• A questionnaire was prepared based on experts’ clinical experience in kidney transplantation centers across India, as well as evidence from randomized clinical studies, and relevant prospective and retrospective studies

IMPORTANCE OF RISK STRATIFICATION

Risk stratification based on donor, recipient, and transplant-related factors is an important method to:

  • Select the appropriate immunosuppression regimen for a patient 
  • Help strike a balance between avoiding AR and excessive immunosuppression (reducing infection risk)
  • Reduce other adverse events such as new-onset diabetes mellitus, dyslipidemia, and nephrotoxicity

RESULTS FROM THE SURVEY

Donor-related factors

  • Deceased donor - The experts further suggested that as an individual factor type of donor (living or deceased) may not be a significant risk; however, DGF which is much higher in the deceased donor may pose this type of transplantation at a higher risk of rejection. In cases of DCD, there is a higher risk of DGF which provokes the formation of anti-HLA antibodies. 4.17% experts in the survey, considered this to be a very high risk for rejection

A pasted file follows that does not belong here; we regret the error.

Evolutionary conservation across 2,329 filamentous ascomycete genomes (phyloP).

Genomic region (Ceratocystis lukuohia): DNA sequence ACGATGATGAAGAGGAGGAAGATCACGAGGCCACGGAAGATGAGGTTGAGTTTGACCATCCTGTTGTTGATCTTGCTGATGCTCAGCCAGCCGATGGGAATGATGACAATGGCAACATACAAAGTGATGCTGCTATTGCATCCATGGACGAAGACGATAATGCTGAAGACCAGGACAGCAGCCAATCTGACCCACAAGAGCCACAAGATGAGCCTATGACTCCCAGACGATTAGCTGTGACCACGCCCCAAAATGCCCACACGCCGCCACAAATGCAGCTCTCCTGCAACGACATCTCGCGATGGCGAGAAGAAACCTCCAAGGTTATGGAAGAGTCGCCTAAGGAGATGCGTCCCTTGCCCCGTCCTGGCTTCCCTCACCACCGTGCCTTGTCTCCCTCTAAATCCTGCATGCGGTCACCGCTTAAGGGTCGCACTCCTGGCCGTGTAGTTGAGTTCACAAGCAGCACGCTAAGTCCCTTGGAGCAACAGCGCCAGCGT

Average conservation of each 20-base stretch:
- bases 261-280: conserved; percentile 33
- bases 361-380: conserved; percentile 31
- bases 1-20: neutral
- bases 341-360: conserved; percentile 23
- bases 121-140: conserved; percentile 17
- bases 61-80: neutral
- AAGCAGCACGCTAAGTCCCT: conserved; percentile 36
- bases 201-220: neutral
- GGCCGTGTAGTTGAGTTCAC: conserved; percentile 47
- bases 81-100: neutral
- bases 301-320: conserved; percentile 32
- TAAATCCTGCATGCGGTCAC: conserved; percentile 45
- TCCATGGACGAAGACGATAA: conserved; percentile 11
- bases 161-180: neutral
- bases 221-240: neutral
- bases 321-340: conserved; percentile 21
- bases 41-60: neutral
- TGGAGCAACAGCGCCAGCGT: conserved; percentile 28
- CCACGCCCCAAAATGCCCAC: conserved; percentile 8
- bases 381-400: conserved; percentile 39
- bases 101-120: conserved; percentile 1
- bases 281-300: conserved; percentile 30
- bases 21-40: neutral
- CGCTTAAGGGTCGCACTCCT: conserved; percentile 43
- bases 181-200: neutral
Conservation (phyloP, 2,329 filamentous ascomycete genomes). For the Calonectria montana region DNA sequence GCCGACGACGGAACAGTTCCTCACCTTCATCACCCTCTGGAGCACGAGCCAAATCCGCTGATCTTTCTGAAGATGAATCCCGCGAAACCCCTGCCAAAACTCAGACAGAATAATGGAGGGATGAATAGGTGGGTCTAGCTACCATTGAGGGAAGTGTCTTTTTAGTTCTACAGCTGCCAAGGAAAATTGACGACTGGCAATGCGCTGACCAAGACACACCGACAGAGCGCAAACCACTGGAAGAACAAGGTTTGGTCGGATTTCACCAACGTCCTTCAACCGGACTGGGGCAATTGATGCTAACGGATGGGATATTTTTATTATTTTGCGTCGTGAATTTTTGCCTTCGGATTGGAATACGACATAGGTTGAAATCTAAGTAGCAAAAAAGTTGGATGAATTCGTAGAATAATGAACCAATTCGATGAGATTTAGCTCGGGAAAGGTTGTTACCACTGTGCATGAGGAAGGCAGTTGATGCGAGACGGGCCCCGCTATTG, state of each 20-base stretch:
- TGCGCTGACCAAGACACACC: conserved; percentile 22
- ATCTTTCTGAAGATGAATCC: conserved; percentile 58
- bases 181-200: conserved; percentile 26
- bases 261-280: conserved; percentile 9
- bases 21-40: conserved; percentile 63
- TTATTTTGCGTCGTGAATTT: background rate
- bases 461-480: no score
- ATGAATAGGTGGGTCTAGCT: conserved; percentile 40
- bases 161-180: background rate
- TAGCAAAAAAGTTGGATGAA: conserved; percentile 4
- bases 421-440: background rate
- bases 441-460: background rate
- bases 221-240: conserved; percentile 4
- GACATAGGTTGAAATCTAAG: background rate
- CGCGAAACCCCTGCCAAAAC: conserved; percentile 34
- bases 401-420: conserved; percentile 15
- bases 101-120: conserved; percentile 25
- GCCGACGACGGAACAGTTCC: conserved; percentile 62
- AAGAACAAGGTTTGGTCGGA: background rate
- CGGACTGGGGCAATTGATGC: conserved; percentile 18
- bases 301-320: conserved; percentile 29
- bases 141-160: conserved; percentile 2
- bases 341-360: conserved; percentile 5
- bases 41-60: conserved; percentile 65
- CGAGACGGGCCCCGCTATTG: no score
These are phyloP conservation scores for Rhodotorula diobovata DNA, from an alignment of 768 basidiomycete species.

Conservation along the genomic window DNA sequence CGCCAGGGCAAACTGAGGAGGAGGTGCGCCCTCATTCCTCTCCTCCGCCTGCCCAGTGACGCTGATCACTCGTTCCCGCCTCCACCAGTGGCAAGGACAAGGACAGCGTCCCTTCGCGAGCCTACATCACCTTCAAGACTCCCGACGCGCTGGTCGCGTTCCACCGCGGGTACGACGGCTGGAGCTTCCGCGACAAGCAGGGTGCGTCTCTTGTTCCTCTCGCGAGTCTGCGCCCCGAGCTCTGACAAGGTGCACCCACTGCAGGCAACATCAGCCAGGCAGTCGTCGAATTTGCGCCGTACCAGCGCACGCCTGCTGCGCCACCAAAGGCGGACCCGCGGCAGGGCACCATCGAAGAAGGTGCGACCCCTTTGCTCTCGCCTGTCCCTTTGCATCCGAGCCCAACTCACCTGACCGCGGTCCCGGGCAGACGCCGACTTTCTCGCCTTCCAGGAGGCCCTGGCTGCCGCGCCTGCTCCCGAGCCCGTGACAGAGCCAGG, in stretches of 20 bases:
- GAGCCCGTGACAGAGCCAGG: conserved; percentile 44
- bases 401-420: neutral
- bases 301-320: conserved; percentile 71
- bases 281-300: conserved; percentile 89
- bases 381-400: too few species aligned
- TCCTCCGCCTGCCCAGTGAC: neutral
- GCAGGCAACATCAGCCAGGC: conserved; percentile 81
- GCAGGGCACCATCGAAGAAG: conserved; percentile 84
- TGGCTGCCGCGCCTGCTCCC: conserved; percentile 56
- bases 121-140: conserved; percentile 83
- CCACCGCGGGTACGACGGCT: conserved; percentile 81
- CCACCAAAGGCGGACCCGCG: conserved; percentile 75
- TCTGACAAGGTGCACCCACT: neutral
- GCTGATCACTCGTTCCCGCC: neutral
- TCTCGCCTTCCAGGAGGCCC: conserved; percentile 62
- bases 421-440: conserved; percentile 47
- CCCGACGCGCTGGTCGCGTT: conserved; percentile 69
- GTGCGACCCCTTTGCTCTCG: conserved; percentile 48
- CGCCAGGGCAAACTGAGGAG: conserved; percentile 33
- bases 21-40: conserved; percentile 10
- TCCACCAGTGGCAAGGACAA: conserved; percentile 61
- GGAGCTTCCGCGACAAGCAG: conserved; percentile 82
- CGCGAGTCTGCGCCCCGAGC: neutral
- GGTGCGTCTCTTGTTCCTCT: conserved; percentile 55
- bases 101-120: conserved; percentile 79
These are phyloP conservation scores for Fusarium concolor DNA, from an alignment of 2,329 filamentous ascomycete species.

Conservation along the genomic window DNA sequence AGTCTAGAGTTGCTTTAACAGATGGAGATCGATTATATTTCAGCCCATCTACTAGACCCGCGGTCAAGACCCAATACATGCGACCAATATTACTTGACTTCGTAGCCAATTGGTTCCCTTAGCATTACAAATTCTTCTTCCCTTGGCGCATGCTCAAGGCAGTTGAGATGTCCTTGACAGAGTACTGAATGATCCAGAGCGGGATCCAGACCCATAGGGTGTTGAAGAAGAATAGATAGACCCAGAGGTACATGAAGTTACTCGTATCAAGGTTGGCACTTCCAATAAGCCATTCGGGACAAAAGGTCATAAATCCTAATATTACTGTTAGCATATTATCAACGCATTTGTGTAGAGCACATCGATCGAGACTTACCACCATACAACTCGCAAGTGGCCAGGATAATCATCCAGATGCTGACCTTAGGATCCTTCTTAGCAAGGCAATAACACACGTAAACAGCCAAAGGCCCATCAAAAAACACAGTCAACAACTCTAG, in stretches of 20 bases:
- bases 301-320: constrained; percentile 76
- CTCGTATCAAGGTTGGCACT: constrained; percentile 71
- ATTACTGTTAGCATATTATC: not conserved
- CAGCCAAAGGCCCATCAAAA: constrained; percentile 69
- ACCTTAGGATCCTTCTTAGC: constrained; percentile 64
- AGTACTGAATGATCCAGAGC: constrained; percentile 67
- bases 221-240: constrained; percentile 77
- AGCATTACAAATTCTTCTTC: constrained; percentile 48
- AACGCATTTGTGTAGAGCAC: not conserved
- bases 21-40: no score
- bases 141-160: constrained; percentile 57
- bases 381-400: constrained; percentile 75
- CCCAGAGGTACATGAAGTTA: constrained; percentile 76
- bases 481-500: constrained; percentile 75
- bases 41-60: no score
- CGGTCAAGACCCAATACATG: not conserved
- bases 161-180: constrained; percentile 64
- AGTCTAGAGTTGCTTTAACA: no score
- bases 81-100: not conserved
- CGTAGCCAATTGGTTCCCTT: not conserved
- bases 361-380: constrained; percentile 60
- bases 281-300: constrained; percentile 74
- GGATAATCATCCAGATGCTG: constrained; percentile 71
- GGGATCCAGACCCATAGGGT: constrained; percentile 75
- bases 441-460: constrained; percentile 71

• Live donor - Live donor transplants were considered safe by the group of participating experts, irrespective of whether the donor is an immediate family member or not; with the only exception being spousal donor transplant (higher risk because of HLA mismatch and antigen sensitization)

Recipient-related factors

  • Dialysis history - A recipient having dialysis vintage of <1 year before transplantation is a favorable situation and does not pose any risk for rejection in renal transplantation. While a patient with 3–5 years of dialysis may impose a moderate risk, having a dialysis history of >5 years is a significant risk factor for rejection due to sensitization as perceived by more than 30% experts who participated in the survey